- Associated Press - Thursday, September 10, 2015

SUMMIT, Miss. (AP) - Summit leaders have approved a 22 percent increase in water and sewer rates.

The Enterprise-Journal reports (https://bit.ly/1JWkb8P) the council voted 3-0 Tuesday to raise the minimum bill from $53.35 to $69.13. Councilman Daryl Porter Jr. was absent.

Water and sewer rates are rising from $15.11 to $22 per month. Capital improvement fees are going from $6 to $8 per month. The town also charges per 1,000 gallons used after an initial 2,000 gallons. The new rate would be $3.10.

The new rates take effect Nov. 1.

The move comes nearly two weeks after the council heard from Alexander Brandon of Fayetteville, Arkansas-based Communities Unlimited, who presented a study that showed expenses outpacing revenues, with current rates set to send the town into deep deficits in less than five years.

Part of the problem stems from the higher costs of operating the town’s nearly year-old wastewater treatment plant, a $3 million-plus facility.

Mayor Percy Robinson said that like the decision to build the plant, raising rates to sustain finances is as equally an important and difficult a task.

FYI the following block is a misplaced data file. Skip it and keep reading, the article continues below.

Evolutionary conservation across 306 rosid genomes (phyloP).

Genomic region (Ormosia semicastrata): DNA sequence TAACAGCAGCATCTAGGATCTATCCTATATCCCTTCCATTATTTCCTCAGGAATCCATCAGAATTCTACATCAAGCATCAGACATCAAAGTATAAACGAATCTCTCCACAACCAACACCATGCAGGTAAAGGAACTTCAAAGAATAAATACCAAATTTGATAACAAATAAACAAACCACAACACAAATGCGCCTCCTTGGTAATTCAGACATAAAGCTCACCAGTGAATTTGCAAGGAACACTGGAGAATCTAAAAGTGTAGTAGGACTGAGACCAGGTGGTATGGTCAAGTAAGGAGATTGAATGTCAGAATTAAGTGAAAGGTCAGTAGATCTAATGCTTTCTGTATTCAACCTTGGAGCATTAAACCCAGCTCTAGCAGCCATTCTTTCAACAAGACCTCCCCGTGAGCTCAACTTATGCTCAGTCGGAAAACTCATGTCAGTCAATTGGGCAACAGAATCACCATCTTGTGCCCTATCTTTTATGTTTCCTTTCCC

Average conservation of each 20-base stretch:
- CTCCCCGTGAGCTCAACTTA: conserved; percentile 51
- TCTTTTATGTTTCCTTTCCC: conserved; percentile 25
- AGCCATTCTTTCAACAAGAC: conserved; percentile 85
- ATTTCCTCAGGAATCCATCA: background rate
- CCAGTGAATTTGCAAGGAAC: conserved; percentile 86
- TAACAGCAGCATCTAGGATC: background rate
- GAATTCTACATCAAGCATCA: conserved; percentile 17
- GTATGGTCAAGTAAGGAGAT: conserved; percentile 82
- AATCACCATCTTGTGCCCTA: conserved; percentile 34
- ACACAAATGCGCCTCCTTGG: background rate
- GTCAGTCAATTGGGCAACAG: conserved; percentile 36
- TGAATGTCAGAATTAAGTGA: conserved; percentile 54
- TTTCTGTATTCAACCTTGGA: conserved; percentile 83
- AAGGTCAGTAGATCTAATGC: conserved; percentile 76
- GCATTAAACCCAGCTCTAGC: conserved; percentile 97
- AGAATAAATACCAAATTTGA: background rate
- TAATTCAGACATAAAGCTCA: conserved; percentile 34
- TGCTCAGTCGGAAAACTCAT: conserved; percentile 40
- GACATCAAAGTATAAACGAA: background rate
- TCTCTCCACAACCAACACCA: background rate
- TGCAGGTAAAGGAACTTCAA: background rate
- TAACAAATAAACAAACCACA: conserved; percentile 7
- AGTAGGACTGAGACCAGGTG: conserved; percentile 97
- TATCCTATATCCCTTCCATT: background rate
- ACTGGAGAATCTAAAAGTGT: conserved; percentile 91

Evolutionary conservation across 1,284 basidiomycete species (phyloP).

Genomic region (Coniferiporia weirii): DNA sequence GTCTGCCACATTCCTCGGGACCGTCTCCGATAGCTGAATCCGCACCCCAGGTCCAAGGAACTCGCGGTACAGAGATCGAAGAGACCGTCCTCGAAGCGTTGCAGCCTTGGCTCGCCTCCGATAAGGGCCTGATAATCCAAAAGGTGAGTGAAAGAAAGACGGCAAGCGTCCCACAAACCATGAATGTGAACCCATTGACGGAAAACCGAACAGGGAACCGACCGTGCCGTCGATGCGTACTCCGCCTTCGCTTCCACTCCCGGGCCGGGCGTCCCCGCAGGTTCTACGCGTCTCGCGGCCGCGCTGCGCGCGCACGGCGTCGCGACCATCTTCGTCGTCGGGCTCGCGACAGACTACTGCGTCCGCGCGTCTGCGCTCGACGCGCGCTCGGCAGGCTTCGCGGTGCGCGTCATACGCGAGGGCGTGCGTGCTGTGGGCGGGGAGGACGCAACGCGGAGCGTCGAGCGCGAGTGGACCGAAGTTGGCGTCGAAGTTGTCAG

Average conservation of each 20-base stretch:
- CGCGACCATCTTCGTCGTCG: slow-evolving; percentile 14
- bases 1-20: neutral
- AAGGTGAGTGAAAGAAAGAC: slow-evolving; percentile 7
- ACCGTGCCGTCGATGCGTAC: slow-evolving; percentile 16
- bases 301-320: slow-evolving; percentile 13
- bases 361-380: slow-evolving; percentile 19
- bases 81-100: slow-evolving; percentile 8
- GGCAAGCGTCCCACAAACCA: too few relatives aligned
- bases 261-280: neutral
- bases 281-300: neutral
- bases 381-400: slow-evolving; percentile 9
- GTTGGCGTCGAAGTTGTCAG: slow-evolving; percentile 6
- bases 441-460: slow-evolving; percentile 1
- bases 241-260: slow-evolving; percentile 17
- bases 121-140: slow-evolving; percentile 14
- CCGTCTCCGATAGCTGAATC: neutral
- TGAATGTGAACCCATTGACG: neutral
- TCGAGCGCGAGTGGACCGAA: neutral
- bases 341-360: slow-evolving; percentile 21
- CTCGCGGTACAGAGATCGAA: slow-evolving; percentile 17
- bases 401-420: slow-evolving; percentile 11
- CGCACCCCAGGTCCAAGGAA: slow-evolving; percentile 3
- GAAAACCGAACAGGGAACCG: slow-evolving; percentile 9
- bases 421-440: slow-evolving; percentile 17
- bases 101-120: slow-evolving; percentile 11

He said the town would have faced steep fines from the Mississippi Department of Environmental Quality for wastewater violations had the plant not been built.

And he said water rates would already be more expensive than the proposed increases had the town sent its wastewater to McComb’s treatment plant.

“This board has had two tough decisions to make: One, to build a plant, the wastewater treatment facility,” the mayor said. “We were proactive in going to DEQ, explaining to them what we were going to do to put the wheels in motion and build the plant.

“The second tough decision was to raise the water rates. It’s a tough decision, but my hat’s off to you gentlemen. It had to be done.”

While the rate increases are significant, they’re still not enough to maintain long-term water and sewer operations, and officials expect to pass additional increases - albeit to a smaller degree - in fiscal years 2018 and 2019.


Information from: Enterprise-Journal, https://www.enterprise-journal.com

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